Who was Ibn al-Haytham?

Hevelius Selenographia frontispiece
left: detail of Hevelius Selenographia frontispiece,
with portrait of Ibn al-Haytham.
Click the image for the complete picture

Born 965AD in Basra, Iraq, died 1040AD Cairo, Al-Hasan Ibn al-Haytham (known in the West by the Latinised form of his first name, initially “Alhacen” and later “Alhazen”) was a pioneering scientific thinker who made important contributions to the understanding of vision, optics and light. His methodology of investigation, in particular using experiment to verify theory, shows certain similarities to what later became known as the modern scientific method.

Through his Book of Optics (Kitab al-Manazir) and its Latin translation (De Aspectibus), his ideas influenced European scholars including those of the European Renaissance. Today, many consider him a pivotal figure in the history of optics and the “Father of modern Optics”.

The Book of Optics presented experimentally founded arguments against the widely held extramission theory of vision (as held by Euclid in his Optica), and proposed the modern intromission theory, the now accepted model that vision takes place by light entering the eye. The book is also noted for its early use of the scientific method, its description of the camera obscura, and its formulation of Alhazen's problem. The book extensively affected the development of optics, physics and mathematics in Europe between the 13th and 17th centuries.

Ibn al-Haytham was born during a creative period known as the golden age of Muslim civilisation that saw many fascinating advances in science, technology and medicine. In an area that spread from Spain to China, inspirational men and women, of different faiths and cultures, built upon knowledge of ancient civilisations, making discoveries that had a huge and often under appreciated impact on our world.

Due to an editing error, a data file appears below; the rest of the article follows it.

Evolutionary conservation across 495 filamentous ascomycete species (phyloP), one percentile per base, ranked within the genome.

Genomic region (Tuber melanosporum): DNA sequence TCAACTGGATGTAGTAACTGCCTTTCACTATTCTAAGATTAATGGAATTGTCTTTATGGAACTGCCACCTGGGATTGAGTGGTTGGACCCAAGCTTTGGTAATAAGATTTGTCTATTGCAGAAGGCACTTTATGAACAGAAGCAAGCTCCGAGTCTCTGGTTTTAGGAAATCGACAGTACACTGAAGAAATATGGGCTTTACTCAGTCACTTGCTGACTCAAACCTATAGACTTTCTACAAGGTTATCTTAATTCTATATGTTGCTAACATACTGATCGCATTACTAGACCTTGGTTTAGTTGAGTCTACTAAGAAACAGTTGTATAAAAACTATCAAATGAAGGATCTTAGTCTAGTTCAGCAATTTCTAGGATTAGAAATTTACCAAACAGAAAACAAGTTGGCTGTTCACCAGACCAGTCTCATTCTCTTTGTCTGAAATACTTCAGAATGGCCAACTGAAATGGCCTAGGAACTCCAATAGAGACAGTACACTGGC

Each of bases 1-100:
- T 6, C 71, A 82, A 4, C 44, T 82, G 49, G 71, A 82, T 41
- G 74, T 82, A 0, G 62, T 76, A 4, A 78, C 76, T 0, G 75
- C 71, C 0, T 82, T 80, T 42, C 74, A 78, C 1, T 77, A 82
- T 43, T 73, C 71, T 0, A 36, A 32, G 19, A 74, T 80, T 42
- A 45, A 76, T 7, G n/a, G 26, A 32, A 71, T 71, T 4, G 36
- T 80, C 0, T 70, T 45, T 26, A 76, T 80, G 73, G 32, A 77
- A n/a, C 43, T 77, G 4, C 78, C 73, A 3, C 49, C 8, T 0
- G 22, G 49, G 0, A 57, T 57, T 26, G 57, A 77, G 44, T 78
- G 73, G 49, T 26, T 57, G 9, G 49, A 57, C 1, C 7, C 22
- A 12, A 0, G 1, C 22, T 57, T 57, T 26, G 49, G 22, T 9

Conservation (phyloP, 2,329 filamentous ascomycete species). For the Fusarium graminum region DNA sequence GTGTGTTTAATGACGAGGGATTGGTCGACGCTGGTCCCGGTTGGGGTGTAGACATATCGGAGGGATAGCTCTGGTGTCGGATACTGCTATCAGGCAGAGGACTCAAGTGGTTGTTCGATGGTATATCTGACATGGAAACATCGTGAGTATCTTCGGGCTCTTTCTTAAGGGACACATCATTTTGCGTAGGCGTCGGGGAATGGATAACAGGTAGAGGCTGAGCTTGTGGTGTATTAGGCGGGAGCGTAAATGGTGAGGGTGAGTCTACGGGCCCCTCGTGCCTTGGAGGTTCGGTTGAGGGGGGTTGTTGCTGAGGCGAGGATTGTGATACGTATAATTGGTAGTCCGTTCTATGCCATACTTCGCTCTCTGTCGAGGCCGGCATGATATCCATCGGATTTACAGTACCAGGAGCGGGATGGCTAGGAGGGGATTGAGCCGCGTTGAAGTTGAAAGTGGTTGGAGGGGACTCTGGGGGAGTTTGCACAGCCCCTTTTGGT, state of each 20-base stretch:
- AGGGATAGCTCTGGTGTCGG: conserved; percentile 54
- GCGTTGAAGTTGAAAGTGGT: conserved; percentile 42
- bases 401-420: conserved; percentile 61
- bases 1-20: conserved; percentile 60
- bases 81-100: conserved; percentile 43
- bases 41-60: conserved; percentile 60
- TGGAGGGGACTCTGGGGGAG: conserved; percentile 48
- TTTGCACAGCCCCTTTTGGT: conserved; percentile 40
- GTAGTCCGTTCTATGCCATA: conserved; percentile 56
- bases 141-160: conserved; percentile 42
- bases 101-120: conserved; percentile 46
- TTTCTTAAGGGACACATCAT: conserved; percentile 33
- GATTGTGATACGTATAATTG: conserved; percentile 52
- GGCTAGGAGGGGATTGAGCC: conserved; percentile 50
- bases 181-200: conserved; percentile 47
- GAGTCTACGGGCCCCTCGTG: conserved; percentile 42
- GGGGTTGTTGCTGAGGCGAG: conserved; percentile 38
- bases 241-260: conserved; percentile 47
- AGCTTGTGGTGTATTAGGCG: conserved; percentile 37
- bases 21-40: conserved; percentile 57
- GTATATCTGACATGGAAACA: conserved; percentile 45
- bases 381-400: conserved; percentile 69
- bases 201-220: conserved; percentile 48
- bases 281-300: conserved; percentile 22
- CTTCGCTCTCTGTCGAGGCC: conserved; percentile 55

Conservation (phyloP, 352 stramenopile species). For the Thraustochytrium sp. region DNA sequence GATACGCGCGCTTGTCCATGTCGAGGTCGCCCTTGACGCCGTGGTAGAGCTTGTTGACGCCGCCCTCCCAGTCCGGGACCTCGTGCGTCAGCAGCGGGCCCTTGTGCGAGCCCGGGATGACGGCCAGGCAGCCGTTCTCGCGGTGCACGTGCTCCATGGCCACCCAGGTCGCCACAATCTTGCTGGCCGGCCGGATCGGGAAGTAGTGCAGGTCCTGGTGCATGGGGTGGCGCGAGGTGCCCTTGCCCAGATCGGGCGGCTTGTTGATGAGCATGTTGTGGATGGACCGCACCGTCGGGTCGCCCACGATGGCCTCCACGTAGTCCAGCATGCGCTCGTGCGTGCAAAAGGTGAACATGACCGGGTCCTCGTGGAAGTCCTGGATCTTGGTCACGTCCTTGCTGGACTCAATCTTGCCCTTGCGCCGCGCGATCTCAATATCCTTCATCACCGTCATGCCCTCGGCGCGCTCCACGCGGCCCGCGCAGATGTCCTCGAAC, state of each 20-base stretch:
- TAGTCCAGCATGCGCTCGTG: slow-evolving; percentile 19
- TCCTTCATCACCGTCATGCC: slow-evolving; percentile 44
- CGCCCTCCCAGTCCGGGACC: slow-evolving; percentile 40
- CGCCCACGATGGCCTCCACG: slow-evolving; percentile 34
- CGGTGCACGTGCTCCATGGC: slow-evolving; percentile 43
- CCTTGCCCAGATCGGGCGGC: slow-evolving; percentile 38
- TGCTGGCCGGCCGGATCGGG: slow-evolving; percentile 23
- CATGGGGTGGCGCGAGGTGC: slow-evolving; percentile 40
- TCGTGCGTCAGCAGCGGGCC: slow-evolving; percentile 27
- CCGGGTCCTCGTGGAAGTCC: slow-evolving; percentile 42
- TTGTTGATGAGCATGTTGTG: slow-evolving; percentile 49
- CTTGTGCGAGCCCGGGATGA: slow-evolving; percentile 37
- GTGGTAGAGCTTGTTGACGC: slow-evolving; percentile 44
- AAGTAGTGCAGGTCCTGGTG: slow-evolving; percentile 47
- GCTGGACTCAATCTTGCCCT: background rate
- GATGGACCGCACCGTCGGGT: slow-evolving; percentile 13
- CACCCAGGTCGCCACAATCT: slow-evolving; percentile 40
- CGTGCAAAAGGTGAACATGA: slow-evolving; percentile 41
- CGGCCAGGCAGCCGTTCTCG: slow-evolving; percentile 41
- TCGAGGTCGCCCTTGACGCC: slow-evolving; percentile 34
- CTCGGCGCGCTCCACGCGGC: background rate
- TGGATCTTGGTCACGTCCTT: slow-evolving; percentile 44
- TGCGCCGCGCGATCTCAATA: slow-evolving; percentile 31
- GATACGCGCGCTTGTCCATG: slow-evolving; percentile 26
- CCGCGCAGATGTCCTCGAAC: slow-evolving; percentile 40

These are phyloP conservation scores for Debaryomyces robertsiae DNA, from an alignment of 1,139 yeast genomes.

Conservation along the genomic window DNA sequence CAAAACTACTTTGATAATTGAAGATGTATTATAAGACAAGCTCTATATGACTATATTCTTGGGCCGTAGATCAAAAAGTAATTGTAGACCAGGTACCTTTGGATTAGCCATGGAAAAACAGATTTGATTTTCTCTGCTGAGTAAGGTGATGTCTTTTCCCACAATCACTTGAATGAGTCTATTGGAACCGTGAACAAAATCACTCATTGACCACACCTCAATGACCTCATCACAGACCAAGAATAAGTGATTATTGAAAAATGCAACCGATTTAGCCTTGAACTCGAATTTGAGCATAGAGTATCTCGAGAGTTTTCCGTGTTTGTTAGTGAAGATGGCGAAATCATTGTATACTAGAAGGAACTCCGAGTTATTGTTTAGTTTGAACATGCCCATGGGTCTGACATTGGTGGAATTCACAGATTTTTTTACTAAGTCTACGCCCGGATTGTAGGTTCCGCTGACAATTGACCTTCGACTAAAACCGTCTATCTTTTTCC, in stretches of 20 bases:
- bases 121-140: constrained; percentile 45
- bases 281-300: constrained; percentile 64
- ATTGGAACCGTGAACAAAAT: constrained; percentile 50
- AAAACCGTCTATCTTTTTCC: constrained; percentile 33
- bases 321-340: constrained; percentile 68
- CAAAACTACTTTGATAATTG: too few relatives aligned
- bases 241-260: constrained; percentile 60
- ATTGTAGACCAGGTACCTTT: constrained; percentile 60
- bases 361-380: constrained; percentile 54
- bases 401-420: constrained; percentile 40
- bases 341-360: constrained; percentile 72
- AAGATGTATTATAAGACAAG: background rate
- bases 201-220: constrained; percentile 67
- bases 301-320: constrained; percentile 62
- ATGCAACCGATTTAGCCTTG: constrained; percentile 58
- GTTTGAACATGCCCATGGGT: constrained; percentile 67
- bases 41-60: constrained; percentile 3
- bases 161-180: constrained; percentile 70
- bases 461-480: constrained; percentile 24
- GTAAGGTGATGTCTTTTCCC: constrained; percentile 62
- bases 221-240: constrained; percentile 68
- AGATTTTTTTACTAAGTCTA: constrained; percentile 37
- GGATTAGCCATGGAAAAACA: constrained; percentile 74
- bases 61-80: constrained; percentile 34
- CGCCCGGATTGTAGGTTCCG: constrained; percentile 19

Book of Optics title page engraving Opticae Thesaurus- wikipedia

Front page of the Opticae Thesaurus, which included the first printed Latin translation of Alhazen's Book of Optics. The illustration incorporates many examples of optical phenomena including perspective effects, the rainbow, mirrors, and refraction. Also it shows how Archimedes allegedly set Roman ships on fire with parabolic mirrors during the Siege of Syracuse Wikipedia

Please remember the 5 W's. Is it an idea to ask students to depict the four different phenomia of light in the illustration? It is also a fun illustration to colour. After all it is more than 1200 years old.

His most influential work is titled Kitāb al-Manāẓir (Arabic: كتاب المناظر, "Book of Optics"), written during 1011–1021, which survived in a Latin edition 'Opticae Thesaurus'. The works of Alhazen were frequently cited during the scientific revolution by Isaac Newton, Johannes Kepler, Christiaan Huygens, and Galileo Galilei.

see slides:   # 01-02 - Ibn al Haytham  or # 01-02a,  and # 01-02b